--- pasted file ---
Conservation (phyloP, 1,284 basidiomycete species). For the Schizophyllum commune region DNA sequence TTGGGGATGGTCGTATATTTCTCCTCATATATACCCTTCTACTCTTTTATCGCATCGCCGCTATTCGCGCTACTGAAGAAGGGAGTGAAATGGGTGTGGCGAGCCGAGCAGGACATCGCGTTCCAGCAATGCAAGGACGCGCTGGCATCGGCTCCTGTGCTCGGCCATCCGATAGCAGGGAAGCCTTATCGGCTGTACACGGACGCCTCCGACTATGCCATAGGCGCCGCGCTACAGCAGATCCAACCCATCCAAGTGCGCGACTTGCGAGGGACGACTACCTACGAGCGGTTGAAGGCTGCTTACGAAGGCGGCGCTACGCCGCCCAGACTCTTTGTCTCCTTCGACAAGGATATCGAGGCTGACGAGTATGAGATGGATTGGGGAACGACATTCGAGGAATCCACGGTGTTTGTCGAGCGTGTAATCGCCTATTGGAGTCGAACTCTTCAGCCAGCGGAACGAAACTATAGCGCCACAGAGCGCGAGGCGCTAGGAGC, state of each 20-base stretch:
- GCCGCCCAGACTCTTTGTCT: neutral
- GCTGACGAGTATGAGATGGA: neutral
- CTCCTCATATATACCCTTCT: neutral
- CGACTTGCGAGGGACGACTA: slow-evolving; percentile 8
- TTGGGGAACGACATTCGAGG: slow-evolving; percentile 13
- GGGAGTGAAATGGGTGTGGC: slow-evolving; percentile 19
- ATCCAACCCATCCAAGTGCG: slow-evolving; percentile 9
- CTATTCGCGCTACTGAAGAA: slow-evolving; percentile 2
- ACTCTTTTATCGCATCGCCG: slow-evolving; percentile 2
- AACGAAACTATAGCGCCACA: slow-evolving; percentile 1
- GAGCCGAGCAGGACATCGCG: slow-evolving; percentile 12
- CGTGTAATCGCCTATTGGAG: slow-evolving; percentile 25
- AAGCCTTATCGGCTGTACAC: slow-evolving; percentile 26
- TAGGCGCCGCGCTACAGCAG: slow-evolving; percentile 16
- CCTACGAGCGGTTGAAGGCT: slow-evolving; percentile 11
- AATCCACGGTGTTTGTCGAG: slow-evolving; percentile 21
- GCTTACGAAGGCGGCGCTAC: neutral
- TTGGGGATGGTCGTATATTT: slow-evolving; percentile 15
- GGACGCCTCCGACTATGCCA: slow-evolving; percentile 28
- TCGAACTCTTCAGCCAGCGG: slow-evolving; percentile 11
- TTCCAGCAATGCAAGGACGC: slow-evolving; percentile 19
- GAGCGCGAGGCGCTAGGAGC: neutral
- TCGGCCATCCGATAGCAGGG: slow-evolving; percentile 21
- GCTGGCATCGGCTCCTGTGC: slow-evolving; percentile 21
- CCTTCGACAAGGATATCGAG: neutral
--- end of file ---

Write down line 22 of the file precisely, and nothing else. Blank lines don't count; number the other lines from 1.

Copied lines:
- TTCCAGCAATGCAAGGACGC: slow-evolving; percentile 19